Nine-year-old Elisa MacNair didn't need to be told why a busload of homeless advocates stopped in Salt Lake City Saturday on their way to Washington, D.C., for an Oct. 7 march on the Capitol.
Elisa, whose own family was homeless for four months at the beginning of the year, will be traveling to Washington next month along with her father and brother to participate in the demonstration.The Parkview Elementary School fourth-grader said she hopes her efforts and those of a hoped-for 10,000 children from all across the United States will help "get people off the street and into houses."
Elisa described her experience in the Salt Lake homeless shelter where the family lived between January and April as "scary, because people were bossing you around and you couldn't go certain places."
Asked why she believed the nation's leaders would listen to children, Elisa did not hesitate in her answer. "Because we deserve it," she said, her voice filled with a sense of dignity beyond her years.
Elisa and her brother, Jacob, 11, are two of the seven Utah children expected to join the National March for Housing Now. Some 20 Utah adults, including Elisa's father, Michael, are also planning to be there.
"I think the march is going to open up a few eyes," said Ella Westley, a specialist in the Utah State AFL-CIO community service liaison program. Westley said she will join other union leaders from around the country at the march.
Westley, who has worked with the homeless in Salt Lake City, said Elisa and the other children will likely make the biggest impact on Congress and President Bush.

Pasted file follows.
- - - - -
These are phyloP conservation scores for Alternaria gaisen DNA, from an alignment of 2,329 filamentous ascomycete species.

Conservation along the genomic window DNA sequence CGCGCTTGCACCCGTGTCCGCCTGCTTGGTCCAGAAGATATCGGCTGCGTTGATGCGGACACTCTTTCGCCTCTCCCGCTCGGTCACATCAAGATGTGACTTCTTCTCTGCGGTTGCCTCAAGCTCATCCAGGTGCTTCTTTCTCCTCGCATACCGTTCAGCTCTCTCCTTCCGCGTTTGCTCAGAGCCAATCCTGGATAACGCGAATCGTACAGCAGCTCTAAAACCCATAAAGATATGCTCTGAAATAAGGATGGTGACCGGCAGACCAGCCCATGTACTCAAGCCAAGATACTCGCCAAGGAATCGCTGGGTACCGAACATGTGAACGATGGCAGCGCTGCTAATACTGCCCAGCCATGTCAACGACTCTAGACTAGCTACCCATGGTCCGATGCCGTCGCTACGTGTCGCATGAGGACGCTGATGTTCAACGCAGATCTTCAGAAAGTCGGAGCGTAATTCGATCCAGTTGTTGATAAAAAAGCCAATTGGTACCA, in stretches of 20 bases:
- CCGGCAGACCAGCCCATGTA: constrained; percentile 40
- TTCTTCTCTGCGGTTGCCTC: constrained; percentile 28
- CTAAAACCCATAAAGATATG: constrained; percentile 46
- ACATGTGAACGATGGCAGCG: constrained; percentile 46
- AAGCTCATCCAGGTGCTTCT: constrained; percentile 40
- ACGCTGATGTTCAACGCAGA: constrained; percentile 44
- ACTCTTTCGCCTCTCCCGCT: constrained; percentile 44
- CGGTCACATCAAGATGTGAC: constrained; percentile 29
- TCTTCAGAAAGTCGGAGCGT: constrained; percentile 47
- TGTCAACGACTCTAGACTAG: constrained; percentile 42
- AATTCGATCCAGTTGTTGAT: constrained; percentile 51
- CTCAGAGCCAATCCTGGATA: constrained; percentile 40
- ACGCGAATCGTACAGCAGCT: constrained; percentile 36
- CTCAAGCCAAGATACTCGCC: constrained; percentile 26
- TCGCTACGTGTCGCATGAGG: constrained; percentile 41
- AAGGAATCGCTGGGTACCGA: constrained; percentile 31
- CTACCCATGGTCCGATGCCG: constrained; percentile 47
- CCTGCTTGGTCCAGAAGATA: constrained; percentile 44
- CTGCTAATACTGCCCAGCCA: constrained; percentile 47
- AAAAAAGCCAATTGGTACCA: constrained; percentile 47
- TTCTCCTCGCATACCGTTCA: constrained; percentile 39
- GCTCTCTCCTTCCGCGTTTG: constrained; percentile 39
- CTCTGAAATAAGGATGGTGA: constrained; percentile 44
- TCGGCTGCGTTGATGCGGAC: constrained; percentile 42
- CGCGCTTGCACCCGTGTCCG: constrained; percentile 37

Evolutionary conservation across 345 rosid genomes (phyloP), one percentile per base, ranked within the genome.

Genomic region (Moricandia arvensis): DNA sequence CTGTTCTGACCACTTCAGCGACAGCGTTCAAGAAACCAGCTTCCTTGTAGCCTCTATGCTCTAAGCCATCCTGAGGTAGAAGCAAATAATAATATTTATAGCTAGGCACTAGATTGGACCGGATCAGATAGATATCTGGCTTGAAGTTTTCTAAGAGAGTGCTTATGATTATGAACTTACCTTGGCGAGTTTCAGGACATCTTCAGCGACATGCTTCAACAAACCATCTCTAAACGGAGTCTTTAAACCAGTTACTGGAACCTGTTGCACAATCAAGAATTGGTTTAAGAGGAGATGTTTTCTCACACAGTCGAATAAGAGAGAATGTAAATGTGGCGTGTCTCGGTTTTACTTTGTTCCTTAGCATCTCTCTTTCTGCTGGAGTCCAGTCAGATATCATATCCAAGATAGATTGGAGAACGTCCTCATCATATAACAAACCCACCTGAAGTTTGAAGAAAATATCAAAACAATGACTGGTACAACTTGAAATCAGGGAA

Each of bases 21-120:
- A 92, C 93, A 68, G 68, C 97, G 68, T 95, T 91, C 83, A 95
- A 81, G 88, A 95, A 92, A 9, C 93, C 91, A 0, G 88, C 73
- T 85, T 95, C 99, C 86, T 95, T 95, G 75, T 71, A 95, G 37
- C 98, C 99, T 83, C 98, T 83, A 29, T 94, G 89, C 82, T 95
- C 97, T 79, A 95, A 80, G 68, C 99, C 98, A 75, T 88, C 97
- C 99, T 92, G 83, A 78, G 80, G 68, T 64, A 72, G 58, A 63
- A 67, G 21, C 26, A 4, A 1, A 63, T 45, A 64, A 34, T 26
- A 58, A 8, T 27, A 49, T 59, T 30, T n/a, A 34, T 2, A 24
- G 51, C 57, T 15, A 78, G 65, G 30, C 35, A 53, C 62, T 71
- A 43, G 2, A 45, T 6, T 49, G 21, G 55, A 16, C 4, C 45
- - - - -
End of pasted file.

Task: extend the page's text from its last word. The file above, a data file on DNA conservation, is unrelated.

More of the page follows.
"They only way to get the attention of these people is to have these children say, `Hey, look at me,' " Westley said. "There are just so many children falling between the cracks."
Saturday, a bus that left Los Angeles Thursday filled with marchers stopped outside the YWCA downtown for a brief press conference and a send-off from Utah homeless advocates.
Jeffery Baker, representing the Santa Barbara, Calif., Coalition for the Homeless, led the group in the chant, "What do we want? Housing now!" over and over.
Baker said the stop was made in Salt Lake City to rendezvous with Northern California marchers on the way to Denver. Other stops are planned in Kansas City; Louisville, Ky.; and several Pennsylvania communities, he said.
The march has been organized by the Housing Now! group, based in Washington, D.C., to draw attention to the need to restore funds for federal housing programs.
According to the group's literature, federal support for low-income housing programs has dropped 77 percent in the past eight years to less than $8 billion annually.